Sunday 26 February 2012

The Cure is Worse than the Disease

Hershel Greene
Hershel Greene
Up until recently, the defining aspect of Hershel’s character has been his staunch belief that Walkers are in fact sick people who could potentially be cured some day. Although he has come away from that way of thinking following the barn incident, the idea of a cure is one worth pondering. On the surface, finding a cure would seem to be the best possible outcome of such a terrible situation. People no longer having to live fear. Walkers becoming human again. The world beginning to rebuild itself to some fraction of its former glory. However, this idealistic vision thinly veils what truly would be a horrific reality.

The most basic problem is the severe deterioration Walker bodies undergo in the time since they have died and been reanimated. Millions of former Walkers would be short digits, limbs, chunks of flesh from all over their bodies. The best case scenario is the group who could live without the parts they are missing. The worst case scenario are all the ones who would suffer in agonizing pain before dying because their bodies are so far gone. It is a safe bet that by the time any sort of cure is discovered Walkers would vastly outnumber the uninfected, so the logistics of simply providing medical care are unimaginable. Considering how we are always hearing stories of nursing shortages here in the United States, and that without any global-wide disaster, there is no way adequate medical care could be given to all that would need it.

Even though a significant number of Walkers would survive the transformation back into being human, from there the problems just grow. Assuming that they regain use of all of their faculties, these former Walkers would have months, even years, worth of memories of brutally murdering innocent people and engaging in cannibalism. Many, if not most, would be unable to live with themselves knowing what they did. Post-Traumatic Stress Disorder can be seen in those having experienced a wide range of trauma, from house fires to sexual abuse to war, so it is a sure bet that incidences of PTSD would skyrocket to unseen heights in former Walkers and surviving uninfected alike, both having experienced such horrific events. Cases of depression, violence, self-medication, and flashbacks (among others) would also crop up, whether as a result of PTSD or independently. As with the physical maladies discussed, the shear enormity of the psychological care needed would be insurmountable.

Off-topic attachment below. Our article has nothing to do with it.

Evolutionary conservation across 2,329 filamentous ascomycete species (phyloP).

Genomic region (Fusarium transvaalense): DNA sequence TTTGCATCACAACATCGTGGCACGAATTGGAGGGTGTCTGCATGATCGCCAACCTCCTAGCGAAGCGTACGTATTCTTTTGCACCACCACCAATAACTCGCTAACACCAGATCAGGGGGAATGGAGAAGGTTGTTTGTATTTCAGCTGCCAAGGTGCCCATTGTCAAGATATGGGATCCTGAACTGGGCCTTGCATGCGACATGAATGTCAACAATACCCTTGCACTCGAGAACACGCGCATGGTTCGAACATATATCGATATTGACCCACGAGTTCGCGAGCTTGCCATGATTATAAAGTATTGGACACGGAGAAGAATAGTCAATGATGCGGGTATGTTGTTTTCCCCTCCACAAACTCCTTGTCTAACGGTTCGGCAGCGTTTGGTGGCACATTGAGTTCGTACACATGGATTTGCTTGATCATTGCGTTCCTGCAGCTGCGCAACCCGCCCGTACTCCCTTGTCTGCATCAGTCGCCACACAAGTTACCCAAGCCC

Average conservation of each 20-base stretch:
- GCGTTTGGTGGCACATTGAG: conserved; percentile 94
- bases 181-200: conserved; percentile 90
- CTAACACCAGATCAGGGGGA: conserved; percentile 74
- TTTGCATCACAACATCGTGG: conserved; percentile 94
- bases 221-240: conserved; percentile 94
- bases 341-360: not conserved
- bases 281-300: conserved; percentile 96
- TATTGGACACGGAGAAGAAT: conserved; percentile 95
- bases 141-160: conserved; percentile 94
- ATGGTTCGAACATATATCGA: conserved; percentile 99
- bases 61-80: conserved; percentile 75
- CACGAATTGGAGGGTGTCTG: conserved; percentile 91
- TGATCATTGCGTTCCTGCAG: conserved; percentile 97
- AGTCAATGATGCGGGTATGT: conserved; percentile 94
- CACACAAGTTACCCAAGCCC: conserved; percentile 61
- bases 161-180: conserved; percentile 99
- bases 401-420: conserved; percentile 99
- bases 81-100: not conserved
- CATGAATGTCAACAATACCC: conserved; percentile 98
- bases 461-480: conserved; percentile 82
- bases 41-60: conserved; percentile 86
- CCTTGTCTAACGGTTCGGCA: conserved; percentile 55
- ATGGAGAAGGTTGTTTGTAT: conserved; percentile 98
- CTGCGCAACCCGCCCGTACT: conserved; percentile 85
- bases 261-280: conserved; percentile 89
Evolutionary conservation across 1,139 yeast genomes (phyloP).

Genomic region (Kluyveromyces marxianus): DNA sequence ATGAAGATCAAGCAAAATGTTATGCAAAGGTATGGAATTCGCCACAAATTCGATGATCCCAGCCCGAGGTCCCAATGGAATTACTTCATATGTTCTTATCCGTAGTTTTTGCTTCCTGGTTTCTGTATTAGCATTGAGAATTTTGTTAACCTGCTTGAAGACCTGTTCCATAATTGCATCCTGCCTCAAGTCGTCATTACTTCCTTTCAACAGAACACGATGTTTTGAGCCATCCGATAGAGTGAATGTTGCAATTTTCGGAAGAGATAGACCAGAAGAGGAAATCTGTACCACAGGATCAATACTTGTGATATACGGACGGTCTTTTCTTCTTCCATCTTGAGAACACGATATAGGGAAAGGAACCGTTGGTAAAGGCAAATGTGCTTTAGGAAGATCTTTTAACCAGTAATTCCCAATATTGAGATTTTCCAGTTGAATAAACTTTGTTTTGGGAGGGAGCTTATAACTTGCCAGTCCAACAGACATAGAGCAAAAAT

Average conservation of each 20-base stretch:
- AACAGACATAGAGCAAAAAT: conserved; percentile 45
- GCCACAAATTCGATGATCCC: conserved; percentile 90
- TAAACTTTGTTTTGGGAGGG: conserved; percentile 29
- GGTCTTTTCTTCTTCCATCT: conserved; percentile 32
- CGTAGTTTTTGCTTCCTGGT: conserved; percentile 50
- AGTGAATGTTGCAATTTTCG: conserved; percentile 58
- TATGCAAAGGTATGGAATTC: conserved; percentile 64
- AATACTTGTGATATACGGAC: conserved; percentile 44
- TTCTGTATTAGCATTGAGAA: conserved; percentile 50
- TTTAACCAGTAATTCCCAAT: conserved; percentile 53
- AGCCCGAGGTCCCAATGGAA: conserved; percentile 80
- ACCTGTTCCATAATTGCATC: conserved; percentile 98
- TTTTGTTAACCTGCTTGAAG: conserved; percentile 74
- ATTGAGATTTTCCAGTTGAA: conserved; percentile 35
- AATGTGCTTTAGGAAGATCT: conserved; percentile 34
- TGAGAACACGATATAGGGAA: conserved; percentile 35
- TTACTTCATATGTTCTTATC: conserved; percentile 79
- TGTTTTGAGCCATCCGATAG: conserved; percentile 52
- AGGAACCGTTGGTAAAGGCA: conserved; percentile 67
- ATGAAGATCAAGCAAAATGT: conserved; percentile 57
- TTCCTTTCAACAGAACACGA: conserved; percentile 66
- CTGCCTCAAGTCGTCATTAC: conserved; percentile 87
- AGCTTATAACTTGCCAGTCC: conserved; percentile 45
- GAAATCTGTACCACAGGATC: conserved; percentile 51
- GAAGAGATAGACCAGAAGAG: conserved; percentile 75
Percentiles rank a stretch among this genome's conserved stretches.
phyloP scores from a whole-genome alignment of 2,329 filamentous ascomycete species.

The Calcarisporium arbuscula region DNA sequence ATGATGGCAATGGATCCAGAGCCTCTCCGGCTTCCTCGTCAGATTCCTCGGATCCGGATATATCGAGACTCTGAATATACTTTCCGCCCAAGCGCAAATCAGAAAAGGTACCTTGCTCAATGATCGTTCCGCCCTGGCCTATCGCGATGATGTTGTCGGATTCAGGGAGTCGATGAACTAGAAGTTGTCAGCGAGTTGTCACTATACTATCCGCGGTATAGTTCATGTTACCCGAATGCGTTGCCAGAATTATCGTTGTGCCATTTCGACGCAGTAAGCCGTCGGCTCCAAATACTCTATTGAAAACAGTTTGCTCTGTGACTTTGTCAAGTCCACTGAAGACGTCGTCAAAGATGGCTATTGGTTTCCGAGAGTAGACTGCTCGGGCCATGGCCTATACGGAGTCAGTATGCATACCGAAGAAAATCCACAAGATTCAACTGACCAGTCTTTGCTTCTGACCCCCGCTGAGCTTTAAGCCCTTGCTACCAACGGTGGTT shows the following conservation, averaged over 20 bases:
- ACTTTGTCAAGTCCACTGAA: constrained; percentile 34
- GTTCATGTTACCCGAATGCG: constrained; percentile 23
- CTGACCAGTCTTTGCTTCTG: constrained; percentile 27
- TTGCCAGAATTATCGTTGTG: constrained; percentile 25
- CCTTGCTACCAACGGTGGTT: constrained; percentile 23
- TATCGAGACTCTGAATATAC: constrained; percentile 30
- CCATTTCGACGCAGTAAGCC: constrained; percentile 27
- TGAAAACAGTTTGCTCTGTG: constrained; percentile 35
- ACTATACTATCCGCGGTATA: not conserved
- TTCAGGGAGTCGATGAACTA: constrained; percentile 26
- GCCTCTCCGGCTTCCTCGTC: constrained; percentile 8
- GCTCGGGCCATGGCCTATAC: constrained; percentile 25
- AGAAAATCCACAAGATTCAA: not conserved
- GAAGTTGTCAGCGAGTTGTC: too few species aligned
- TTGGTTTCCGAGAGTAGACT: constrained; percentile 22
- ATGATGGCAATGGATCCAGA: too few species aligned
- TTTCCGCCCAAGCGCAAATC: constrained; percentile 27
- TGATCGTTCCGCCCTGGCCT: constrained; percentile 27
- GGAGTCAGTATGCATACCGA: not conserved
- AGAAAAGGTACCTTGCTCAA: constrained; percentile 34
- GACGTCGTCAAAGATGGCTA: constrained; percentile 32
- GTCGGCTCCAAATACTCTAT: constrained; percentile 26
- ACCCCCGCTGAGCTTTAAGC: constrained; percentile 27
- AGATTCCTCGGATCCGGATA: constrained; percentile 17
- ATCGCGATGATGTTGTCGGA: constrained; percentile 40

Another volatile issue in a world with the cure is handling the relations of uninfected and former Walkers. Reintegration would be a nightmare. Can you imagine living down the street from the person who tore apart your best friend with their teeth? Or moving back in with the spouse who ate your children alive? Violence between groups would be commonplace, as uninfected sought revenge for a loved one’s death or even just a way to release all of the anger. It would be the Truth and Reconciliation of Rwanda, but to the umpteenth degree.

As much as Hershel seemed to think that a cure would solve all of the post-apocalyptic word’s ills, in reality it would just create a whole new set of problems. Problems that could not be dealt with through a simple bullet to the brain. In the end, it seems the only sort of cure that would suffice is one that put Walkers out of their misery.

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